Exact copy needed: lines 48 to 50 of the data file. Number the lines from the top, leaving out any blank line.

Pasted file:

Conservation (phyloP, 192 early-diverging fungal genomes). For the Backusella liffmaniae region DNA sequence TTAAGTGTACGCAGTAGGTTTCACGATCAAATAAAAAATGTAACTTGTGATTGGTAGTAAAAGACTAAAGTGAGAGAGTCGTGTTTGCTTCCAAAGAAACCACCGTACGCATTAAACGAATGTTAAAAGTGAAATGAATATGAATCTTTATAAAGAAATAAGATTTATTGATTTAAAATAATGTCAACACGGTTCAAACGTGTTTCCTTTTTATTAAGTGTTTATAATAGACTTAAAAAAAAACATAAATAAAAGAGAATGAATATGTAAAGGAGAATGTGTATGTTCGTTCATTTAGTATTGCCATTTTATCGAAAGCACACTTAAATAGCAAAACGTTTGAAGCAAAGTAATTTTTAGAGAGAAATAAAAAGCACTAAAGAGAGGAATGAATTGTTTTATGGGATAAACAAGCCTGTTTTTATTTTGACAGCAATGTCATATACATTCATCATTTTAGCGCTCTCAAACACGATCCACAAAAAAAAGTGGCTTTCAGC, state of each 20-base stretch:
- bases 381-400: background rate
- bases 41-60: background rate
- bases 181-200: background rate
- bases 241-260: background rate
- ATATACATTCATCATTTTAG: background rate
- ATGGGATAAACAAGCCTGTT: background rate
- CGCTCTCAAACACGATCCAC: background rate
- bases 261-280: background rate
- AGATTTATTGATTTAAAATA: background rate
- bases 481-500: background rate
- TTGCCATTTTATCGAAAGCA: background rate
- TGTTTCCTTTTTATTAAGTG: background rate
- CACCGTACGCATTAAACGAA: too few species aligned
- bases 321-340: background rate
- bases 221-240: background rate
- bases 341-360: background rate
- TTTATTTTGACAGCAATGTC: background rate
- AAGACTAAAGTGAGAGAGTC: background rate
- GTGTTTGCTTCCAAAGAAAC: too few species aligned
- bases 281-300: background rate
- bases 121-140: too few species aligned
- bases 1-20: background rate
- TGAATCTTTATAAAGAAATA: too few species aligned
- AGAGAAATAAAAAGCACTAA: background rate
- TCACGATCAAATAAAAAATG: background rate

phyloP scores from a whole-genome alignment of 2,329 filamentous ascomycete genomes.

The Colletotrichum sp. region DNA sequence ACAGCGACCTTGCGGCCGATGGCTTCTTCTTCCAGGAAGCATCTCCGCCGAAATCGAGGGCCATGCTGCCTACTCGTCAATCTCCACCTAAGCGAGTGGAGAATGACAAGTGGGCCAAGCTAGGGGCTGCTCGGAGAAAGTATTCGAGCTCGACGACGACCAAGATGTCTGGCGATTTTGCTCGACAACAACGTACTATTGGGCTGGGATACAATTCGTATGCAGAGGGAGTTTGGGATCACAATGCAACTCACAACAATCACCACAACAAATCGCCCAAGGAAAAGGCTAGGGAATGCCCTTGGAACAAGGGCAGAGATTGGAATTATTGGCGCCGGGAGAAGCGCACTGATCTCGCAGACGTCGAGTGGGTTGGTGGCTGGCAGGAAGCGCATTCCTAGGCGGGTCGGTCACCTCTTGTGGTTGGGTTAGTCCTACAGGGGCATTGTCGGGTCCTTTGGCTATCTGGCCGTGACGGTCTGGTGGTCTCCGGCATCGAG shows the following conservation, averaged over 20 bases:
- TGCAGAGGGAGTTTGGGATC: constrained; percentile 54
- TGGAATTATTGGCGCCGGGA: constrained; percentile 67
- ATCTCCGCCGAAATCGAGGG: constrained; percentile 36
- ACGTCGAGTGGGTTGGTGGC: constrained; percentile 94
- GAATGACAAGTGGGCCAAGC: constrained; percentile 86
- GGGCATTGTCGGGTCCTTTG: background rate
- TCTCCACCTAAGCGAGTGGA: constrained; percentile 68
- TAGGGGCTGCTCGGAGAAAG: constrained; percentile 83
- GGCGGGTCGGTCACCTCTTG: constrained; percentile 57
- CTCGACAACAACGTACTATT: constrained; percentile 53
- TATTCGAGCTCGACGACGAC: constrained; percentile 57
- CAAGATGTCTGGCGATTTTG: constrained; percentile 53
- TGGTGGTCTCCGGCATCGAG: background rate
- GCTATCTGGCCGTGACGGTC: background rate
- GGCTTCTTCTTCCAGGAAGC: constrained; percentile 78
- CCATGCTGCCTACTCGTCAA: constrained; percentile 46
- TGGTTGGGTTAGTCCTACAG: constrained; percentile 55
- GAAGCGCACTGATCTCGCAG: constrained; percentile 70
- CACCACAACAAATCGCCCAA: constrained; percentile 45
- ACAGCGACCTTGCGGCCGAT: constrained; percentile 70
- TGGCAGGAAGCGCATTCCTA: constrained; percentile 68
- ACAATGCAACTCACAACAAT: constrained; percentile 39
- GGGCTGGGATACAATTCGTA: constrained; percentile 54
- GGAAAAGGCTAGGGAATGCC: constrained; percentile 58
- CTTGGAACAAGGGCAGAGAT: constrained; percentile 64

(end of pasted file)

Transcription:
- ACAGCGACCTTGCGGCCGAT: constrained; percentile 70
- TGGCAGGAAGCGCATTCCTA: constrained; percentile 68
- ACAATGCAACTCACAACAAT: constrained; percentile 39